Should mortgage insurance be mandatory for first-time buyers?

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Economist Jim Power, commenting on the Irish mortgage market, has suggested that mortgage insurance should be compulsory for first-time buyers in Ireland.

In an October 2016 Irish Independent article, Power argues that if mortgages payments were insured then this would result in lenders offering higher loan-to-value loans because an insured loan is less risky. Many first-time buyers who could afford the mortgage payments are prevented from purchasing houses because they do not have the high deposits that lenders require.

Power wants banks to lend 90% mortgages to first-time homeowners. If more homes were sold to first-time buyers, Power claims that this would result in a fall in property prices, which would then encourage more first-time buyers to enter the property market.

Though Power was looking specifically at the Irish housing market, his reasoning could be applied to the UK sector as well. The government’s Help to Buy scheme does insure the lender for some of the mortgage risk in high loan-to-value loans, but this scheme will end at the end of the year.

In the USA, any lender offering a loan of 80% or more of the home’s purchase price is required to include mortgage insurance, but this is not mandatory in the UK.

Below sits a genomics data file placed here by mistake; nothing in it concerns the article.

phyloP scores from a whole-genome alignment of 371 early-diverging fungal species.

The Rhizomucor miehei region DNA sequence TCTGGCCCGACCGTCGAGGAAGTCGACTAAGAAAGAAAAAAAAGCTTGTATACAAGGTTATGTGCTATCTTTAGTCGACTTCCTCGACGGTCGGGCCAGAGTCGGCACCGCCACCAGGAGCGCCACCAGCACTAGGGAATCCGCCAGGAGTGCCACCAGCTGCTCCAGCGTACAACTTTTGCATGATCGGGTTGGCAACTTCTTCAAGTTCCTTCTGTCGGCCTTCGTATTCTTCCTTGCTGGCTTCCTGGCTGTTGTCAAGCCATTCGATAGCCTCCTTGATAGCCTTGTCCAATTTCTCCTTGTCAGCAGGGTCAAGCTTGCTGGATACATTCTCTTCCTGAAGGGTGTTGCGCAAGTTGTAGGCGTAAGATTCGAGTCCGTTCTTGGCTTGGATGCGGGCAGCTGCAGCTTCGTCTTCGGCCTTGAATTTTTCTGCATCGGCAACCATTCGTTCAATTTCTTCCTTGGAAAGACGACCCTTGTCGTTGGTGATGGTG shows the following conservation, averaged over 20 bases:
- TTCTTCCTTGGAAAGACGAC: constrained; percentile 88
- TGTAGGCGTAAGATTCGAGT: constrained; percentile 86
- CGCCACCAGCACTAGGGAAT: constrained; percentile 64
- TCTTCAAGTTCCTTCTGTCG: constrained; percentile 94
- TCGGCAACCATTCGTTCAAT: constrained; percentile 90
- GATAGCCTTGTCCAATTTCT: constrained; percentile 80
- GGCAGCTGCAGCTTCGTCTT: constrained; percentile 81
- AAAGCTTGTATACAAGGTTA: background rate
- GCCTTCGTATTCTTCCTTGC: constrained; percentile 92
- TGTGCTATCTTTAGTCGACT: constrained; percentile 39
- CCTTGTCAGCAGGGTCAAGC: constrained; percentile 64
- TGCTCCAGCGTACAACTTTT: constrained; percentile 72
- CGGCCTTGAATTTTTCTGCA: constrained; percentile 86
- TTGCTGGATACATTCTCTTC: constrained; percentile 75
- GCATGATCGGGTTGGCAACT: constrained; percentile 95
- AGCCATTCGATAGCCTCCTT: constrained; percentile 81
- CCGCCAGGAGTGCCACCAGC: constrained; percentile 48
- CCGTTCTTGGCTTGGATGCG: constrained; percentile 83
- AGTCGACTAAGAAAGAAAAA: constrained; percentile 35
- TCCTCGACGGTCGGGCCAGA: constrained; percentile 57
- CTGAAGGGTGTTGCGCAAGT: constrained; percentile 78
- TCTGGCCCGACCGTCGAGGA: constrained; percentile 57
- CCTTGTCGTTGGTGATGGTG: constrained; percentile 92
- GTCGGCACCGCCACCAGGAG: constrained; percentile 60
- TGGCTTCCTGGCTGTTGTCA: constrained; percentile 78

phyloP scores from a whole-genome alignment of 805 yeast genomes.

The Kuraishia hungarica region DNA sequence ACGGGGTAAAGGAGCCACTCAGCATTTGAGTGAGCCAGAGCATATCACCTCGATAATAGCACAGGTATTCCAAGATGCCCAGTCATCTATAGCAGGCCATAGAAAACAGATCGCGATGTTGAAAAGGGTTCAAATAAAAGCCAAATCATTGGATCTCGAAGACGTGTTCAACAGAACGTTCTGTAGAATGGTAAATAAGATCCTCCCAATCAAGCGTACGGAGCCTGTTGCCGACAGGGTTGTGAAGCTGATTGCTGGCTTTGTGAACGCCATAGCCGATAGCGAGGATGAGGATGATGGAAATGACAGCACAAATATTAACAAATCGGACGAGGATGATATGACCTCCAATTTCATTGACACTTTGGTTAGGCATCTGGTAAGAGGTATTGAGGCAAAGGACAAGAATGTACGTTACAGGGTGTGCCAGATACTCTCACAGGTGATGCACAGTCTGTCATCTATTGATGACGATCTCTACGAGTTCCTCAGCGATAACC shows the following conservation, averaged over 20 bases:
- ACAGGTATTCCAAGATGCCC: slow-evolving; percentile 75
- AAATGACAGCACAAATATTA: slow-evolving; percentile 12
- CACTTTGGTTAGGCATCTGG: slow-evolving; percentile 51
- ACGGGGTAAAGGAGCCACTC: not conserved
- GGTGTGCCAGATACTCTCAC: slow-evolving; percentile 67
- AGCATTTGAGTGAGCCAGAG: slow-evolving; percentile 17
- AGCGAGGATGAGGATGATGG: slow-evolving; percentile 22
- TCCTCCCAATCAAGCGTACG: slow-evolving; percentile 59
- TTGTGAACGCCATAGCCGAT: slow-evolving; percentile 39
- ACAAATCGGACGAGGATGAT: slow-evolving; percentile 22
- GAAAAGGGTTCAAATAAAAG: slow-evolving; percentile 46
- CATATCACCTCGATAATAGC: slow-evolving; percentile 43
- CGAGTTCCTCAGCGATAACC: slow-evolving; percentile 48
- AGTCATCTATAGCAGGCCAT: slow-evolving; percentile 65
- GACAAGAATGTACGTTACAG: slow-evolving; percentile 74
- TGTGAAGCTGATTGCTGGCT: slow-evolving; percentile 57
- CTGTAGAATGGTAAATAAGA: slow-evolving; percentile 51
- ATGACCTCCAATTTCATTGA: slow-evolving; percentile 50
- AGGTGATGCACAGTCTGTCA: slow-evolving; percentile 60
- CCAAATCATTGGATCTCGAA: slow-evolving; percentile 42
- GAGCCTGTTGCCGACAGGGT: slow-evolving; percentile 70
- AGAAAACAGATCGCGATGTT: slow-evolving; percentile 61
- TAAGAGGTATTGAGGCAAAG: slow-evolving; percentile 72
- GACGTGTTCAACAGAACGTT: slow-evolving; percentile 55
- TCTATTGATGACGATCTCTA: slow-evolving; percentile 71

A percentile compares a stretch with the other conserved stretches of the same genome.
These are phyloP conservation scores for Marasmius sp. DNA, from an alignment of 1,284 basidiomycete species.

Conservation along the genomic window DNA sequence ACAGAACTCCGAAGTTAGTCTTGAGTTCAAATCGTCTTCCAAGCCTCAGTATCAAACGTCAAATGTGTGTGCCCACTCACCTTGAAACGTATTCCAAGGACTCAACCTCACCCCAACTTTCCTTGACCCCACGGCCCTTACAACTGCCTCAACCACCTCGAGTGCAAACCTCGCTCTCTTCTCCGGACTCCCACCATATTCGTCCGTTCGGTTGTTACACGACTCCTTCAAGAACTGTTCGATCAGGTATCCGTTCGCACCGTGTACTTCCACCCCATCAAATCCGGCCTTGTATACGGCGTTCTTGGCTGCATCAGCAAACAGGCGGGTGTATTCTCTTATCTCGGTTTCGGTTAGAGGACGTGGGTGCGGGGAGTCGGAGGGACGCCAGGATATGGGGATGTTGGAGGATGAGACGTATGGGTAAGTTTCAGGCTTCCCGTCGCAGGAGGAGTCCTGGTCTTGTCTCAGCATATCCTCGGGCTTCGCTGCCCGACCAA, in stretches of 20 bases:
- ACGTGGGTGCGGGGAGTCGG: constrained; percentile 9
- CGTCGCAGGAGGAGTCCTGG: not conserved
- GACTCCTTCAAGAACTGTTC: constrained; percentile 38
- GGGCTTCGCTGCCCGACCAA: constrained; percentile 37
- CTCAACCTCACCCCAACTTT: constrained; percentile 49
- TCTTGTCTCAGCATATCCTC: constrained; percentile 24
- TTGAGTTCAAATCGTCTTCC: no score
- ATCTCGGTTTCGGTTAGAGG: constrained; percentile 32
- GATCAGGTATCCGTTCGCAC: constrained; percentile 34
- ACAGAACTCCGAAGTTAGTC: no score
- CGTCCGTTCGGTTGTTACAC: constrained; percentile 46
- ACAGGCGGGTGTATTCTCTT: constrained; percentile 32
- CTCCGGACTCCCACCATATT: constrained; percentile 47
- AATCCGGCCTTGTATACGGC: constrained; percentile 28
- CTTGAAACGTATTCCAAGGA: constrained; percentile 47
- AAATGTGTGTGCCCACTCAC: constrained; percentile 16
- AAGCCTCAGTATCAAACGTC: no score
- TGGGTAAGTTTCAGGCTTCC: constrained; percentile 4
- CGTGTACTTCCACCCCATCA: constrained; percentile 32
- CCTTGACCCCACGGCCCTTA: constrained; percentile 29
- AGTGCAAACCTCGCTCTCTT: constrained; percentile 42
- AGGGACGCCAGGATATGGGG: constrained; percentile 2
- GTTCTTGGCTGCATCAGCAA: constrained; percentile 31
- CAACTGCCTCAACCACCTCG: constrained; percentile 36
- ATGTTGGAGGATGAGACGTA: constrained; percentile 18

All lenders, whether they are first-time buyers or not, can take out mortgage protection insurance to cover mortgage payments if they are off work through sickness or an accident. Some insurance policies will also pay out in the case of redundancy.

Should mortgage insurance be mandatory for first-time buyers?

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Economist Jim Power, commenting on the Irish mortgage market, has suggested that mortgage insurance should be compulsory for first-time buyers in Ireland.

In an October 2016 Irish Independent article, Power argues that if mortgages payments were insured then this would result in lenders offering higher loan-to-value loans because an insured loan is less risky. Many first-time buyers who could afford the mortgage payments are prevented from purchasing houses because they do not have the high deposits that lenders require.

Power wants banks to lend 90% mortgages to first-time homeowners. If more homes were sold to first-time buyers, Power claims that this would result in a fall in property prices, which would then encourage more first-time buyers to enter the property market.

Though Power was looking specifically at the Irish housing market, his reasoning could be applied to the UK sector as well. The government’s Help to Buy scheme does insure the lender for some of the mortgage risk in high loan-to-value loans, but this scheme will end at the end of the year.

In the USA, any lender offering a loan of 80% or more of the home’s purchase price is required to include mortgage insurance, but this is not mandatory in the UK.

All lenders, whether they are first-time buyers or not, can take out mortgage protection insurance to cover mortgage payments if they are off work through sickness or an accident. Some insurance policies will also pay out in the case of redundancy.

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